One of the most popular features in LMS is Netconfig. Netconfig has always offered a number of templates to simplify configuration tasks for a large number of devices. LMS 4.0 takes Netconfig to a whole new level with a new configuration template wizard. The Netconfig you know and love is still there in LMS 4.0, but on top of that, teams within Cisco put together some templates based on leading practices that allow for much more flexible feature configuration.
Hint: Stay tuned to this feature as things are going to get a lot more exciting once LMS 4.0 is released.
A lot of users are moving to CiscoSecure ACS 5.x. If they happened to integrating LMS 3.2 with ACS, they quickly find that this feature is no longer supported in ACS 5.x. Not to worry. LMS 4.0 provides built-in role-based access control. That's right, you can now create custom roles and limit device access without ACS. Sure, you can still use ACS (even ACS 5.x) for authentication, but LMS 4.0 gives you a very flexible RBAC authorization model out of the box.
While these features are nice, there are two features that I personally really like. The first is the dynamic new dashboards. These screens really use the Web 2.0 framework to provide a high level of interactivity. For example, remember LMS 3.2's tabular views? The text would often times wr
Ugh. LMS 4.0 has dynamically resizable columns that allow to view all of the text on one line. The other nice thing about these dashboards is the device info pop-up. If I mouse-over device names, I get a pop-up that tells me about the device, and can take me to Device Center, CiscoView, show my syslogs, etc. This is very cool. It just feels intuitive.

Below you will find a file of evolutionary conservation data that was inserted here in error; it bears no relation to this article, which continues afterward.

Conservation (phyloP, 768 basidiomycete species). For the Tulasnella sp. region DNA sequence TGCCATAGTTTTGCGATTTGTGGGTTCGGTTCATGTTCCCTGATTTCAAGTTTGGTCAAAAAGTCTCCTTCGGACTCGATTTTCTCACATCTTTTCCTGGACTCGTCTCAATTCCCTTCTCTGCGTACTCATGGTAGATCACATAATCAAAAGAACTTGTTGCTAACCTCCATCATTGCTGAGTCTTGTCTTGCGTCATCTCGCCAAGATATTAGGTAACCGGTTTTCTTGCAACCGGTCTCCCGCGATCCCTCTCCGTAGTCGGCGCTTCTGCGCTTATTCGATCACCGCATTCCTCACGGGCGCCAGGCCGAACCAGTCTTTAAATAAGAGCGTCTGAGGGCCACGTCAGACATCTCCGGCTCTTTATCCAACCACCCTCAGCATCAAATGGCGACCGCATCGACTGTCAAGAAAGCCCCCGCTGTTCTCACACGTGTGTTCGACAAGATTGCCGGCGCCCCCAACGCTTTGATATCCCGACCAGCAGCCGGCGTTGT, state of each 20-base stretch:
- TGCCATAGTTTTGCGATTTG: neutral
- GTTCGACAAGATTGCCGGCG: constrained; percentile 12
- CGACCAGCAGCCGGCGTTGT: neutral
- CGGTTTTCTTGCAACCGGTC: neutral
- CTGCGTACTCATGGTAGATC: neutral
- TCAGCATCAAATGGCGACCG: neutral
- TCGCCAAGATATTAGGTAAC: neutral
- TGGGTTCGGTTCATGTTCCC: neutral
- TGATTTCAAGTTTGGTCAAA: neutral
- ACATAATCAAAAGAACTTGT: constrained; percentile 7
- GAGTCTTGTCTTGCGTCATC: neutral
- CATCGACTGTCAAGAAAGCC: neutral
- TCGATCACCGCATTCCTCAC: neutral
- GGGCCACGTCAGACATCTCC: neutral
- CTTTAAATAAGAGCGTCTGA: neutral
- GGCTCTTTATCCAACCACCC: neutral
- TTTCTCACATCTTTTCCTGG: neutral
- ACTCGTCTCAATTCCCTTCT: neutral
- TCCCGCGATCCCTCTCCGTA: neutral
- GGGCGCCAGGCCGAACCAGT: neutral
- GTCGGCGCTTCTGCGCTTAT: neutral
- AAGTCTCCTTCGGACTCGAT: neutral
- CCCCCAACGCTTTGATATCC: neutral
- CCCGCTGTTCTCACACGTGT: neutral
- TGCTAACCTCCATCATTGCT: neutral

The other feature I like is more geeky. And, yes, I wrote it. Being in TAC, we often saw problems where LMS daemons would lock up, and we would need to process thread dumps. This was fairly tricky to do on Windows. Now in LMS 4.0, there is built-in support for easily getting thread dumps from any of the LMS Java processes. Just run:
For a given LMS DAEMON name, et voilà, your thread dump will be waiting for you. This makes any problems with LMS much easier to troubleshoot.
I really think LMS 4.0 is going to be a great product, but if you're an LMS old-timer like me, you may need to take some time to get used to the new UI. Once I did, I really found it easier to use, and I was able to more quickly navigate around to different tasks. While I tried to highlight a number of the new features of LMS 4.0, I didn't get to them all. As the release date approaches, more material will be posted to Cisco.com to whet your whistle.
LMS 4.0 was an exciting journey from idea to wire-frame mock-ups to release. Okay, the journey's not over yet. We will be releasing LMS 4.0 in late September of this year. Why the wait? We want to make sure we do it right. While you wait, if you have any questions about LMS 4.0, contact firstname.lastname@example.org, or comment here, and I'll make sure your feedback makes it to the right people.